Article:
Nestin immunohistochemistry staining: Frozen sections were brought to room temperature over 20 minutes, then deparaffinised in xylene. This was followed by gradient alcohol dehydration, inactivation in 0.6% methanol-H2O2 over 20 minutes, 3 washes in PBS of 5 minutes each, then sheep serum for 20 minutes at room temperature. 1:200 mouse anti-rat Nestin monoclonal antibodies were added and incubated for 90 minutes at 37°C. This was followed by 3 PBS washes of 10 minutes each, a 30 minute incubation at 37°C with biotinylated goat anti-mice IgG, 4 x 5 minute PBS washes and a 5 minute DAB stain. Then the samples were given a final wash, dehydration and fixing. In the negative controls the primary antibody was replaced with 0.01 mol/L PBS and the secondary antibody was replaced with normal sheep serum.
Qualitative and quantitative judgement for NSC: Nestin positive cells were counted as NSC. The counts of immunoreactive cells were made under a light microscope and photographed at 400X magnification and counted in ten random different visual fields of per section.
Statistical methods: All data were presented as mean±tandard deviation (χ±s) and analysed by one-way ANOVA using SPSS 15.0 statistical software (SPSS Inc, Chicago, IL). P<0.05 was considered to be statistically significant.
Brain histopathological changes in different groups: (1) Normal control groups: The rat brain structure of the control neonates is clear with normal cell contour and pink cytoplasm, nuclei are located in the centres of cells and nucleoli are distinct (Figure 1A). (2) HI groups: (a) 3-hour after HI: brain structure disorder and focal pyknotic nuclei appear in the cerebral cortex and striatum. (b) 6-hour after HI: the damage increases in the cerebral cortex and striatum, and pyknotic nuclei lesions increase in number. (c) 24-hour after HI: histopathological changes continue to worsen with massive necrosis in the cerebral cortex, striatum, hippocampus, and thalamus, cell dissolution or even disappearance. (d) 3-day after HI: a number of nerve cells dissolve and disappear, glial cell proliferation around lesions, but in the centre of lesions a number of pyknotic nuclei and nucleus pieces still exist. (e) 7-day after HI: only a very few
Changes in Nestin positive NSC: There were Nestin positive NSC in the three different groups, which were distributed mainly in the hippocampus, the subependymal germinal matrix area, the outside wall of the lateral ventricle, the subventricular zone and cortex and corpus striatum.
It can be seen from Figures 2-8 and Table 1 that there was no difference in the number of NSC between HI and hypoxic groups at 1, 3 and 7 days after HI or hypoxia, but there was significant difference in the number of NSC between control and hypoxic groups. There was a greater significant difference in the number of NSC between control and HI groups at 3 days. There was the most significant difference in the number of NSC between control and HI groups at 7-, 14- and 21-day. It can be seen that hypoxia and HI will help the proliferation of NSC, but proliferation begins to decrease with the development of the HI.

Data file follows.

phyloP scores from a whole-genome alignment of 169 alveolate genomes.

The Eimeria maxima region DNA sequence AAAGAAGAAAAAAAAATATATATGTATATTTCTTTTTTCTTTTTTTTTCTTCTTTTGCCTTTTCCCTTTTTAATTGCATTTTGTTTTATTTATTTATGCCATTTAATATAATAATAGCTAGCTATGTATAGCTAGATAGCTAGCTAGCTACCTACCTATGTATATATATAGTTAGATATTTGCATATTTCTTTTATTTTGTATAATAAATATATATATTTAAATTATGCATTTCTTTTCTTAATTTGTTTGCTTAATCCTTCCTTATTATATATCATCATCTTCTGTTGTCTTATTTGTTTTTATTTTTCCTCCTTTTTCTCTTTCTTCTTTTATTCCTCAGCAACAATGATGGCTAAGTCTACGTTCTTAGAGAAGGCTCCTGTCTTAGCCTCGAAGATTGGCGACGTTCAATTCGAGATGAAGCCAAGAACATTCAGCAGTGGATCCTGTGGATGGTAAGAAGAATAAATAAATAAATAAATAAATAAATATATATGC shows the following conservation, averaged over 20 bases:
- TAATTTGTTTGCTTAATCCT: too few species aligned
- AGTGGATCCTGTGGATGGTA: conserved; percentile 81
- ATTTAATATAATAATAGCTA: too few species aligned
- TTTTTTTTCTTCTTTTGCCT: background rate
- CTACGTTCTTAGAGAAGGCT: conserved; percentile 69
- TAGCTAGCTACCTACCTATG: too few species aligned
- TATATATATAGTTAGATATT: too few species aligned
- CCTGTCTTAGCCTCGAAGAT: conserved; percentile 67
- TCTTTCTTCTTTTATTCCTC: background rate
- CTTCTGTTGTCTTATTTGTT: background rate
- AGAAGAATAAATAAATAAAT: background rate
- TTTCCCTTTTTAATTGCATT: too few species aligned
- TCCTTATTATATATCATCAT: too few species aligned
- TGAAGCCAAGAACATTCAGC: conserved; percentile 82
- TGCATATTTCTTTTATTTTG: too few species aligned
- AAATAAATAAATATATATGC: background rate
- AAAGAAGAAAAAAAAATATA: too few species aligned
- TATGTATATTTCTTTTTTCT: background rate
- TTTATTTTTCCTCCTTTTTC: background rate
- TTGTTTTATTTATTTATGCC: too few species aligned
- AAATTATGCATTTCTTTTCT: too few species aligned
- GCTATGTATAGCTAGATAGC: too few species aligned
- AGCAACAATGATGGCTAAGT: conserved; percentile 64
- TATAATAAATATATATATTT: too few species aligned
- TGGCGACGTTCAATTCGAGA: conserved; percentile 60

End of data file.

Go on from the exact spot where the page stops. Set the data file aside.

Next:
Neural stem cells are the precursors that generate the astonishing cell diversity found in the central nervous system, they are multipotent and can exhibit a high mitotic index.20 However the optimal treatment time-window is very different in different diseases.15,21-23 Johann et al21 demonstrated that the optimal treatment window for Huntington's disease was less than 2 days after lesion. Li et al22 found that the optimal treatment time period for intracerebral haemorrhage was 7-14 days after injury. Darsalia et al23 showed that NSC transplanted shortly after stroke (within 48 hours) resulted in better cell survival than did transplantation 6 weeks after stroke, while Andres et al15 demonstrated that human NSC transplantation at 1 week after stroke can significantly improve functional recovery in several behavior tests through enhancing the changes in dendritic and axonal structural plasticity and can enhance recovery of stroke-impaired axonal transport. Luan et al17 had treated a severe HIE patient with adverse neurologic sequelae by transplantation of hNSC and observed improved short-term effects. However, the beneficial effects of NSC transplantation on HI brain injury are limited and the long-term effects are not well documented because the best treatment time window for NSC transplantation after HI is unclear.
The results of the present study show the dynamic characteristics of changes in neural stem cells in neonatal rats with HIE, which are the following: (1) No matter whether in normal controls, hypoxic groups or HI groups, there was NSC organisation in SD rat brain at 3-hour, 6-hour or 1-, 3-, 7-, 14- and 21-day time points. (2) NSC were reduced at 2 weeks of life in normal control groups, and reduced to the lowest point at 3 weeks after birth, presenting a trend of gradual reduction with age. This is similar to the case in adult animals reported by Maslov et al24 in which a comparison of the NSC populations in the subventricular zones of young and old mice demonstrates a significant reduction in the older mice. (3) The number of NSC was higher in hypoxic groups than that in normal control groups and HI groups, which hints that hypoxia can improve NSC proliferation to some degree. (4) With the extension of time and the development of HI, NSC will become fewer and fewer with increasing numbers of gliocytes and then formation of a glial scar in the brain tissues. This kind of change gradually appears within 3 days of life and becomes increasing severe afterwards.
According to our present results, in order to: (1) improve native NSC proliferation and differentiation; (2) replace the lost and necrotic native NSC; (3) exert delayed post-ischaemic neuroprotection,25 we believe that the syngenic NSC transplantation should be performed as soon as possible after the HI insult, and a period of 24-48 hours may be the optimal time-window for NSC transplantation. Thus, in the following study, investigators should be to test this hypothesis and to find the optimal therapeutic dosage of injected NSC.
In brief, the results showed that hypoxia can improve the proliferation of NSC, that is, NSC organisation changes as a response to hypoxic-ischaemic insult. But, such ability is limited. As the illness worsens, this kind of proliferation cannot compensate for the nerve cell necrosis and loss, and eventually results in severe brain damage. The results of this study provides a reference for selecting the optimal treatment time-window of NSC transplantation for the treatment of neonatal hypoxic-ischaemic brain damage.